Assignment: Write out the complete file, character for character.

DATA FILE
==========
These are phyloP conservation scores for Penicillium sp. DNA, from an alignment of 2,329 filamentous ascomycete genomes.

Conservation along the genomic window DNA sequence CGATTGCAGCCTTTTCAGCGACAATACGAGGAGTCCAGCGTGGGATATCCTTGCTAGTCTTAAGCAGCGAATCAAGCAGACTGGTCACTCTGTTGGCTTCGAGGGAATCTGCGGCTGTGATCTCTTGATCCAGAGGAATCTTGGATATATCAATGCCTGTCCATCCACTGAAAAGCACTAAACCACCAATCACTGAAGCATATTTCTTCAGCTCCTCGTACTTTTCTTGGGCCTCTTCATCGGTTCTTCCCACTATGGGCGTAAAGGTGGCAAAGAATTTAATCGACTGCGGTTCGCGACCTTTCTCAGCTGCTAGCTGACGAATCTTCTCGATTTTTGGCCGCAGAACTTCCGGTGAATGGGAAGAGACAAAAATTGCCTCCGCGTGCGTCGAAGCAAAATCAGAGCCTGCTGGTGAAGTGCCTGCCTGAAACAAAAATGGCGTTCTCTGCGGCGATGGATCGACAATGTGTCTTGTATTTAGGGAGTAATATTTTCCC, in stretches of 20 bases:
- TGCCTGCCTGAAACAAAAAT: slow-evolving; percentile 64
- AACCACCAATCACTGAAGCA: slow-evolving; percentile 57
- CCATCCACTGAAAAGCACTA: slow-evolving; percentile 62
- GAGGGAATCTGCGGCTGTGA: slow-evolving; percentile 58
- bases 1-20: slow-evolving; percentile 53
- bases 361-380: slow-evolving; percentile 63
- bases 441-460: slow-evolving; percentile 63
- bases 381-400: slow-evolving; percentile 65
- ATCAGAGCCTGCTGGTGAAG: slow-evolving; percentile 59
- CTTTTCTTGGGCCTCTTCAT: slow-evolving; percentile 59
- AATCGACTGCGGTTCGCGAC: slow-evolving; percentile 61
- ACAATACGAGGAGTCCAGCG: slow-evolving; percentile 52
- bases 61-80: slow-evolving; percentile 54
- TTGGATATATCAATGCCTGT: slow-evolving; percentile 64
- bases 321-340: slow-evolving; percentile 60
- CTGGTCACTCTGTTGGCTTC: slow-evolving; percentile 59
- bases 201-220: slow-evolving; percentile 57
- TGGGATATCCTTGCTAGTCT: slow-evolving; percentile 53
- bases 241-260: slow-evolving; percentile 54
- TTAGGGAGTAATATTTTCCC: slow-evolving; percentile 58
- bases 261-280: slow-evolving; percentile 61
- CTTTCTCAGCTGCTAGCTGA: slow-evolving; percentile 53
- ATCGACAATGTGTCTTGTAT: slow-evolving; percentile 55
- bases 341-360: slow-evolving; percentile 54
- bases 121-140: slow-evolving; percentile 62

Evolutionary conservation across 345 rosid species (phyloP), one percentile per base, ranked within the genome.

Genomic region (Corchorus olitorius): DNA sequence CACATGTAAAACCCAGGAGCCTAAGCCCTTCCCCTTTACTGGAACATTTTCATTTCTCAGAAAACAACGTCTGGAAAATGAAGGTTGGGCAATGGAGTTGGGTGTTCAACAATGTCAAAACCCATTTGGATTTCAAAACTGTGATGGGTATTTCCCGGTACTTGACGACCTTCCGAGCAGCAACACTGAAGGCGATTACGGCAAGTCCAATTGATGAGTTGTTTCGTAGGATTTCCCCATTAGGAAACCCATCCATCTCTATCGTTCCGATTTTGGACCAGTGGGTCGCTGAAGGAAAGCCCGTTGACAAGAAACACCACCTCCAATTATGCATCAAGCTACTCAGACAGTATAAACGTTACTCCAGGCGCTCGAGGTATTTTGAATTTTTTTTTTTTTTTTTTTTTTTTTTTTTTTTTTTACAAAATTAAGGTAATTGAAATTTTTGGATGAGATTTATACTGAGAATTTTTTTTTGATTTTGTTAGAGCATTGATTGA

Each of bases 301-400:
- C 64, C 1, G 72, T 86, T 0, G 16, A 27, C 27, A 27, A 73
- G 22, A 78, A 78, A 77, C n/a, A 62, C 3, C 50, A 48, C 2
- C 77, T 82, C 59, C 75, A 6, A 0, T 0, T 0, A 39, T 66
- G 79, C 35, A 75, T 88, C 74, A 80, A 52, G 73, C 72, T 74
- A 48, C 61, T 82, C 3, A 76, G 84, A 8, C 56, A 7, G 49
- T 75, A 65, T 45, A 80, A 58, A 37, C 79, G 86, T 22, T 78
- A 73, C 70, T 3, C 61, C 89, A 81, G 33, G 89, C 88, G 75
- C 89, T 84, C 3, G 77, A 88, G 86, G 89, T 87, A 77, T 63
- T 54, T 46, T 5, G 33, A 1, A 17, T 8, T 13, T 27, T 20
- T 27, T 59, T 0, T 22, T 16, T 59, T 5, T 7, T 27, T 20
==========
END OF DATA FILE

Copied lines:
These are phyloP conservation scores for Penicillium sp. DNA, from an alignment of 2,329 filamentous ascomycete genomes.

Conservation along the genomic window DNA sequence CGATTGCAGCCTTTTCAGCGACAATACGAGGAGTCCAGCGTGGGATATCCTTGCTAGTCTTAAGCAGCGAATCAAGCAGACTGGTCACTCTGTTGGCTTCGAGGGAATCTGCGGCTGTGATCTCTTGATCCAGAGGAATCTTGGATATATCAATGCCTGTCCATCCACTGAAAAGCACTAAACCACCAATCACTGAAGCATATTTCTTCAGCTCCTCGTACTTTTCTTGGGCCTCTTCATCGGTTCTTCCCACTATGGGCGTAAAGGTGGCAAAGAATTTAATCGACTGCGGTTCGCGACCTTTCTCAGCTGCTAGCTGACGAATCTTCTCGATTTTTGGCCGCAGAACTTCCGGTGAATGGGAAGAGACAAAAATTGCCTCCGCGTGCGTCGAAGCAAAATCAGAGCCTGCTGGTGAAGTGCCTGCCTGAAACAAAAATGGCGTTCTCTGCGGCGATGGATCGACAATGTGTCTTGTATTTAGGGAGTAATATTTTCCC, in stretches of 20 bases:
- TGCCTGCCTGAAACAAAAAT: slow-evolving; percentile 64
- AACCACCAATCACTGAAGCA: slow-evolving; percentile 57
- CCATCCACTGAAAAGCACTA: slow-evolving; percentile 62
- GAGGGAATCTGCGGCTGTGA: slow-evolving; percentile 58
- bases 1-20: slow-evolving; percentile 53
- bases 361-380: slow-evolving; percentile 63
- bases 441-460: slow-evolving; percentile 63
- bases 381-400: slow-evolving; percentile 65
- ATCAGAGCCTGCTGGTGAAG: slow-evolving; percentile 59
- CTTTTCTTGGGCCTCTTCAT: slow-evolving; percentile 59
- AATCGACTGCGGTTCGCGAC: slow-evolving; percentile 61
- ACAATACGAGGAGTCCAGCG: slow-evolving; percentile 52
- bases 61-80: slow-evolving; percentile 54
- TTGGATATATCAATGCCTGT: slow-evolving; percentile 64
- bases 321-340: slow-evolving; percentile 60
- CTGGTCACTCTGTTGGCTTC: slow-evolving; percentile 59
- bases 201-220: slow-evolving; percentile 57
- TGGGATATCCTTGCTAGTCT: slow-evolving; percentile 53
- bases 241-260: slow-evolving; percentile 54
- TTAGGGAGTAATATTTTCCC: slow-evolving; percentile 58
- bases 261-280: slow-evolving; percentile 61
- CTTTCTCAGCTGCTAGCTGA: slow-evolving; percentile 53
- ATCGACAATGTGTCTTGTAT: slow-evolving; percentile 55
- bases 341-360: slow-evolving; percentile 54
- bases 121-140: slow-evolving; percentile 62

Evolutionary conservation across 345 rosid species (phyloP), one percentile per base, ranked within the genome.

Genomic region (Corchorus olitorius): DNA sequence CACATGTAAAACCCAGGAGCCTAAGCCCTTCCCCTTTACTGGAACATTTTCATTTCTCAGAAAACAACGTCTGGAAAATGAAGGTTGGGCAATGGAGTTGGGTGTTCAACAATGTCAAAACCCATTTGGATTTCAAAACTGTGATGGGTATTTCCCGGTACTTGACGACCTTCCGAGCAGCAACACTGAAGGCGATTACGGCAAGTCCAATTGATGAGTTGTTTCGTAGGATTTCCCCATTAGGAAACCCATCCATCTCTATCGTTCCGATTTTGGACCAGTGGGTCGCTGAAGGAAAGCCCGTTGACAAGAAACACCACCTCCAATTATGCATCAAGCTACTCAGACAGTATAAACGTTACTCCAGGCGCTCGAGGTATTTTGAATTTTTTTTTTTTTTTTTTTTTTTTTTTTTTTTTTTACAAAATTAAGGTAATTGAAATTTTTGGATGAGATTTATACTGAGAATTTTTTTTTGATTTTGTTAGAGCATTGATTGA

Each of bases 301-400:
- C 64, C 1, G 72, T 86, T 0, G 16, A 27, C 27, A 27, A 73
- G 22, A 78, A 78, A 77, C n/a, A 62, C 3, C 50, A 48, C 2
- C 77, T 82, C 59, C 75, A 6, A 0, T 0, T 0, A 39, T 66
- G 79, C 35, A 75, T 88, C 74, A 80, A 52, G 73, C 72, T 74
- A 48, C 61, T 82, C 3, A 76, G 84, A 8, C 56, A 7, G 49
- T 75, A 65, T 45, A 80, A 58, A 37, C 79, G 86, T 22, T 78
- A 73, C 70, T 3, C 61, C 89, A 81, G 33, G 89, C 88, G 75
- C 89, T 84, C 3, G 77, A 88, G 86, G 89, T 87, A 77, T 63
- T 54, T 46, T 5, G 33, A 1, A 17, T 8, T 13, T 27, T 20
- T 27, T 59, T 0, T 22, T 16, T 59, T 5, T 7, T 27, T 20